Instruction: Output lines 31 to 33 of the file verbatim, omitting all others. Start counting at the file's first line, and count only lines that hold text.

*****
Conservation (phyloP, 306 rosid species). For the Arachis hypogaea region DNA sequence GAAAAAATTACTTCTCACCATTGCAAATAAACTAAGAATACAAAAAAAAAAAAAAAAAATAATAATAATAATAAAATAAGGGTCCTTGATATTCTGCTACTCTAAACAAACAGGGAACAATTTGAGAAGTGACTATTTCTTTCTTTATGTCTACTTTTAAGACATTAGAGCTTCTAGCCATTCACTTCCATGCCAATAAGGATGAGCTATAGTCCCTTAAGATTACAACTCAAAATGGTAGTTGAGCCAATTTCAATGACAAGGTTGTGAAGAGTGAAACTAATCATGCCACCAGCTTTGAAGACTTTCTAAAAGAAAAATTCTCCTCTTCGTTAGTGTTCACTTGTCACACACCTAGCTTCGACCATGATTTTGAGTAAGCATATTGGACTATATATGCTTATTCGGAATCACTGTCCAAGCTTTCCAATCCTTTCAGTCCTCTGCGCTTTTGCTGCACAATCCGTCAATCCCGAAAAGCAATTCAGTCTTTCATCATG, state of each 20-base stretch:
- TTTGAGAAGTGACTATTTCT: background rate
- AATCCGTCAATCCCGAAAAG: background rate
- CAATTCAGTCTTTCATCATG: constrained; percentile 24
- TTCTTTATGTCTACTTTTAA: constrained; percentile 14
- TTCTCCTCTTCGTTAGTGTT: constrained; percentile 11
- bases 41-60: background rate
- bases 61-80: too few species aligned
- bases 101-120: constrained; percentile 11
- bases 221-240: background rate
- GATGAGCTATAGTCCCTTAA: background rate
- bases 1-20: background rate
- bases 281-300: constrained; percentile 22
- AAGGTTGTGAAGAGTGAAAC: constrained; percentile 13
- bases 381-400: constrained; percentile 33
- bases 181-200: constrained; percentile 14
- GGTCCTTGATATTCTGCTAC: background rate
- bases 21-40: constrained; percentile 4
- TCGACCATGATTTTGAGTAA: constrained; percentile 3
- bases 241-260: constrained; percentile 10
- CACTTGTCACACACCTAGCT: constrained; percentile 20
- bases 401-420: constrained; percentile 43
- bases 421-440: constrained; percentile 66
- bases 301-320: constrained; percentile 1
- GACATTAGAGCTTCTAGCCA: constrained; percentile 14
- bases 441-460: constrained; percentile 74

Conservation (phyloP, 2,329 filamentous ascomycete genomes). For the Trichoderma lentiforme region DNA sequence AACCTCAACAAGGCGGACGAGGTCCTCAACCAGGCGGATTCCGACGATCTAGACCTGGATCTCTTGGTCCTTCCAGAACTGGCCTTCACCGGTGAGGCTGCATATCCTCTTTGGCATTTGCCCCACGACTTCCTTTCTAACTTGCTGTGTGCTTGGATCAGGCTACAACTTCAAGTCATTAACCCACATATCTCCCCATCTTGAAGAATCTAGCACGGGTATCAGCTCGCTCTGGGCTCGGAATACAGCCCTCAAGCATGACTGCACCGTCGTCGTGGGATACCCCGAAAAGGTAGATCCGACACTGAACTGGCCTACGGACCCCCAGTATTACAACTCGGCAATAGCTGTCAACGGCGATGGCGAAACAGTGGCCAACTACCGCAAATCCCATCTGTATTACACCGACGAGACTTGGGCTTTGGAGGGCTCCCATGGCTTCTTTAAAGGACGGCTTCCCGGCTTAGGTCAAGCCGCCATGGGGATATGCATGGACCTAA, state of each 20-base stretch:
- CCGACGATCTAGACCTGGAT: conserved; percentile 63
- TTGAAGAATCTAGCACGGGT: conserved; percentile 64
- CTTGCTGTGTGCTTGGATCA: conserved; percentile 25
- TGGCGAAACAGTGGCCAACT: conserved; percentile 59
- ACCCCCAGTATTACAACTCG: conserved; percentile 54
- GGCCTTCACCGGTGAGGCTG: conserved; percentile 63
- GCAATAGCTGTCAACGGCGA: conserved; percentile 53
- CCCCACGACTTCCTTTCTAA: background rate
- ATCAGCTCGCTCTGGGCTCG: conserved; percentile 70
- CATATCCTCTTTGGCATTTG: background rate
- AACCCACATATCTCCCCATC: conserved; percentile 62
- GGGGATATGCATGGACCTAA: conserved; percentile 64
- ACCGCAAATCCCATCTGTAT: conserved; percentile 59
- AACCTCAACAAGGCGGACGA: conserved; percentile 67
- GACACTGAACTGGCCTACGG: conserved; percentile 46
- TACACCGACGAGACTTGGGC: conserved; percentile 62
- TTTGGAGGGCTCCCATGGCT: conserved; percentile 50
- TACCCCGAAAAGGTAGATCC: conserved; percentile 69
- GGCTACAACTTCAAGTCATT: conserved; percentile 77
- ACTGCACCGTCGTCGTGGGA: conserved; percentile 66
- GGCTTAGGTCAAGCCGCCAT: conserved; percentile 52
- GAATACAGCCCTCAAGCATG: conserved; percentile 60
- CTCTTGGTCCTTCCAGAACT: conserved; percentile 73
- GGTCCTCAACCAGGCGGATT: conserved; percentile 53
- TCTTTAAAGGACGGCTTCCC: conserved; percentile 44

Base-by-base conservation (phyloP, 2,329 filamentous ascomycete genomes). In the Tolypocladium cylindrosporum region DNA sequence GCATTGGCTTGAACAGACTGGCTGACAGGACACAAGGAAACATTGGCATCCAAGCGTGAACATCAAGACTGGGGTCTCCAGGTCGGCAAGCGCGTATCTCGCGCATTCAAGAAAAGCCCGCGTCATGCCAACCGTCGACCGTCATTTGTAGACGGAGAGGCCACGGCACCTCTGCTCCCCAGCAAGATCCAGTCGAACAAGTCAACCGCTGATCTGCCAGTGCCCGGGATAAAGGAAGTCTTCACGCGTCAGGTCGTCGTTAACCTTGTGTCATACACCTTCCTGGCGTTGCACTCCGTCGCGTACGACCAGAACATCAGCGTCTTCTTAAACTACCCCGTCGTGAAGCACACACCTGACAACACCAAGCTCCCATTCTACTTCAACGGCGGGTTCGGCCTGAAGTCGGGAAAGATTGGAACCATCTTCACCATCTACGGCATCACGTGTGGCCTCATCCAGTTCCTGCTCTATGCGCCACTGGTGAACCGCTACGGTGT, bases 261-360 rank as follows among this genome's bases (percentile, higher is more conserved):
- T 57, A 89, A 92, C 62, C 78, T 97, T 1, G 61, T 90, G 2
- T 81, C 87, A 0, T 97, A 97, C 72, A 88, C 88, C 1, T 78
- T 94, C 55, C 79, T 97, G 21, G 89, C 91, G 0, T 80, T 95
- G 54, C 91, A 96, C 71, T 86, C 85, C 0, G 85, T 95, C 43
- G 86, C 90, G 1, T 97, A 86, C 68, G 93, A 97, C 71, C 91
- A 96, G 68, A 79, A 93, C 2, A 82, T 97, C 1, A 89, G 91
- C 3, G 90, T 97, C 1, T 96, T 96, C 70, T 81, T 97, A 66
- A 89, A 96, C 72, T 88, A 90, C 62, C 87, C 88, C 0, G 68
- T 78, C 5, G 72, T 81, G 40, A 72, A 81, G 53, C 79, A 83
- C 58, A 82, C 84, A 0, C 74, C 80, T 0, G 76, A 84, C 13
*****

- TGGCGAAACAGTGGCCAACT: conserved; percentile 59
- ACCCCCAGTATTACAACTCG: conserved; percentile 54
- GGCCTTCACCGGTGAGGCTG: conserved; percentile 63